April 13

Pet Anxiety: Is that really a thing?

Humans have anxiety...

Pet's have anxiety.

Wait, pets have anxiety? Yes, pets really do have anxiety.  The Green Bay and Allouez Animal Hospital is seeing an increase in calls for pet anxiety symptoms. As pet adoption exploded last year and more people were working from home, they got used to their owners being home. A recent study from Veterinary Naturals found that over 50 percent of America’s dog owners were dealing with separation anxiety. 

One of our client’s, Bear, recently started refusing to go into his kennel. He was terrified and would follow his owners everywhere. He would whine and excessively pant which prompted his owners to call the clinic and get help from Dr. Becky. 

Here are some other symptoms of separation anxiety:

  • Whining, pacing or trembling
  • Drooling and panting
  • Peeing indoors
  • Excessive barking or howling
  • Destructive behaviors like chewing, scratching, and ripping things apart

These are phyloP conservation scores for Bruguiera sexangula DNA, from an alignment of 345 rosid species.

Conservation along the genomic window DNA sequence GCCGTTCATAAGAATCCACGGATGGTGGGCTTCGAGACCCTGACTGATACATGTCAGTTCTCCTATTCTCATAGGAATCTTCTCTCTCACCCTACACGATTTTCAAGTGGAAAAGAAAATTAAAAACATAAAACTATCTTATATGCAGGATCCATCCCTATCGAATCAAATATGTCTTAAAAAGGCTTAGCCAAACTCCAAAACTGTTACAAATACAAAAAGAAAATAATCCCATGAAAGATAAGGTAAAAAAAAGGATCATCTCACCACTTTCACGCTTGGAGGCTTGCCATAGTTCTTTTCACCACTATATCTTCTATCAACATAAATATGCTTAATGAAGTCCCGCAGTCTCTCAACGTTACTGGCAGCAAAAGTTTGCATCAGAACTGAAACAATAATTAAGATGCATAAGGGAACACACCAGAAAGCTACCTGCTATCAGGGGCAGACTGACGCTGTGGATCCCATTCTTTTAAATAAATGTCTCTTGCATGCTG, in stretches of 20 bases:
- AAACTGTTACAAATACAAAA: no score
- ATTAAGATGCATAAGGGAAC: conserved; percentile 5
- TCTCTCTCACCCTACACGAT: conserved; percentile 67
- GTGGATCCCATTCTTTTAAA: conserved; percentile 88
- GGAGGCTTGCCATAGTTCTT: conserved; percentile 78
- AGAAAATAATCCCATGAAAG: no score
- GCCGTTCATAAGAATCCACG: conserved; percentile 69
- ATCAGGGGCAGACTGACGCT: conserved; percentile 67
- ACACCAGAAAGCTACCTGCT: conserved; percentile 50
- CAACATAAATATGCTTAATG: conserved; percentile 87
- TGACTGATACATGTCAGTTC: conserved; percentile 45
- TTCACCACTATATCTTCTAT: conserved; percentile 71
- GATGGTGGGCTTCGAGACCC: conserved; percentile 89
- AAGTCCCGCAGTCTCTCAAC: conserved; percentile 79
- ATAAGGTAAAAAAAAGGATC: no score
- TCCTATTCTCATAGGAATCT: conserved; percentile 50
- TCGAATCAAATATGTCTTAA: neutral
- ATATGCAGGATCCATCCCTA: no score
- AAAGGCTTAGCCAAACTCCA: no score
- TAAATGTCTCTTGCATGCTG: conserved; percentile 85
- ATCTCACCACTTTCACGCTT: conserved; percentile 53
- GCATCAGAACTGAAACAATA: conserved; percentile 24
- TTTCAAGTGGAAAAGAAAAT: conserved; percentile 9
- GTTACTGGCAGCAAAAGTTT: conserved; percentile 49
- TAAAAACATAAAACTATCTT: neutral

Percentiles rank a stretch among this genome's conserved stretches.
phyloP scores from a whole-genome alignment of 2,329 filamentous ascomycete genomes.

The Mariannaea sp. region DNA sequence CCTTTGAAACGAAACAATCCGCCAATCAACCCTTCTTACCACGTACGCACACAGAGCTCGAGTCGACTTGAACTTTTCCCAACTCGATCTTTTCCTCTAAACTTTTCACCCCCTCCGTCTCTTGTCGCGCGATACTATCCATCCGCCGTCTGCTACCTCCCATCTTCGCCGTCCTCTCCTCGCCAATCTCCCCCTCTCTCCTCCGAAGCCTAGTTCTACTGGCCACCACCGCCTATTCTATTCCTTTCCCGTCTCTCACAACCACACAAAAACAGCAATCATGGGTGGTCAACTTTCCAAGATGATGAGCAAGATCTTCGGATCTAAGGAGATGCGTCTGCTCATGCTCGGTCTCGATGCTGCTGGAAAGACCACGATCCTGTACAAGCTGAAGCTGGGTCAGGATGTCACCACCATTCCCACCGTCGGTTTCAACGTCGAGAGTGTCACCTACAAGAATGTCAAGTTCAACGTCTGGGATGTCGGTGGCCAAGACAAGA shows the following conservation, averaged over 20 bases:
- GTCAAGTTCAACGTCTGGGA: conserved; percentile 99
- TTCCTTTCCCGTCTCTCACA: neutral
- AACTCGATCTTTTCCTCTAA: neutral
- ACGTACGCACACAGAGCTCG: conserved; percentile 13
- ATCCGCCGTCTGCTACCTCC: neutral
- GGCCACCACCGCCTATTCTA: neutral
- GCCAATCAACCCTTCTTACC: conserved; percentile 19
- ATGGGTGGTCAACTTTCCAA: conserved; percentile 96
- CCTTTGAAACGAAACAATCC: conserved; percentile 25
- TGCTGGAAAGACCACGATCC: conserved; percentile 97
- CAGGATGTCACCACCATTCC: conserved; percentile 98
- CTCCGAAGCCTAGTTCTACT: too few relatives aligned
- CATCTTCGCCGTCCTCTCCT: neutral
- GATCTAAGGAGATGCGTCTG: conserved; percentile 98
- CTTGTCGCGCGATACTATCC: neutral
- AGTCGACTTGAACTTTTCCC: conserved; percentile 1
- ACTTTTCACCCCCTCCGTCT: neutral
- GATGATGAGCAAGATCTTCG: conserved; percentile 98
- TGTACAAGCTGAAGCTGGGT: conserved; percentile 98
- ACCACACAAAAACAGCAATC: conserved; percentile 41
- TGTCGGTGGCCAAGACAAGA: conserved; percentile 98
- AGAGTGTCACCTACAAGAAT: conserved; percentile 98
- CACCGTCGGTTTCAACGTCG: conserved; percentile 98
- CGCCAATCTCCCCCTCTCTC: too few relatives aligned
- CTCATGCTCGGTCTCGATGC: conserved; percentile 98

• Escape attempts – some can cause serious injury
  • Not eating their food or treats

Dr. Becky says “it is important that pet owners understand the symptoms and how to care for their pets because this can be very traumatic for the pet and owners.”

So, what do you do if your pet has separation anxiety? 

Here are some tips:

  • Call your veterinarian. This should be first on the list. 
  • Don’t make a big deal about leaving and coming back. Ignore your pet for a few minutes and be calm.
  • Leave them with an article of clothing that smells like you. 
  • Establish a word or action when you leave so your pet learns you will be coming back.
  • Play music or leave TV on, especially if this is something they are familiar with when you are home.
  • Stick to a schedule. 
  • Put your pet in isolation so they get used to being alone. It is important to leave the house without your pet, so they get used to knowing you will return. 
  • Increase the amount of time your pet is alone as you get closer to returning to work.
  • Put your pet in their kennel or another room alone at different times during the day.
  • Encourage them to enjoy independent activities with food puzzles and toys. These can provide them with much needed brain stimulation.

Lastly, when trying out these tips make sure to try to stay calm if your pet becomes agitated. If your pet is exhibiting some of the symptoms above and what you are trying at home is not working, we are here to help. Reach out to us via Facebook or call. 


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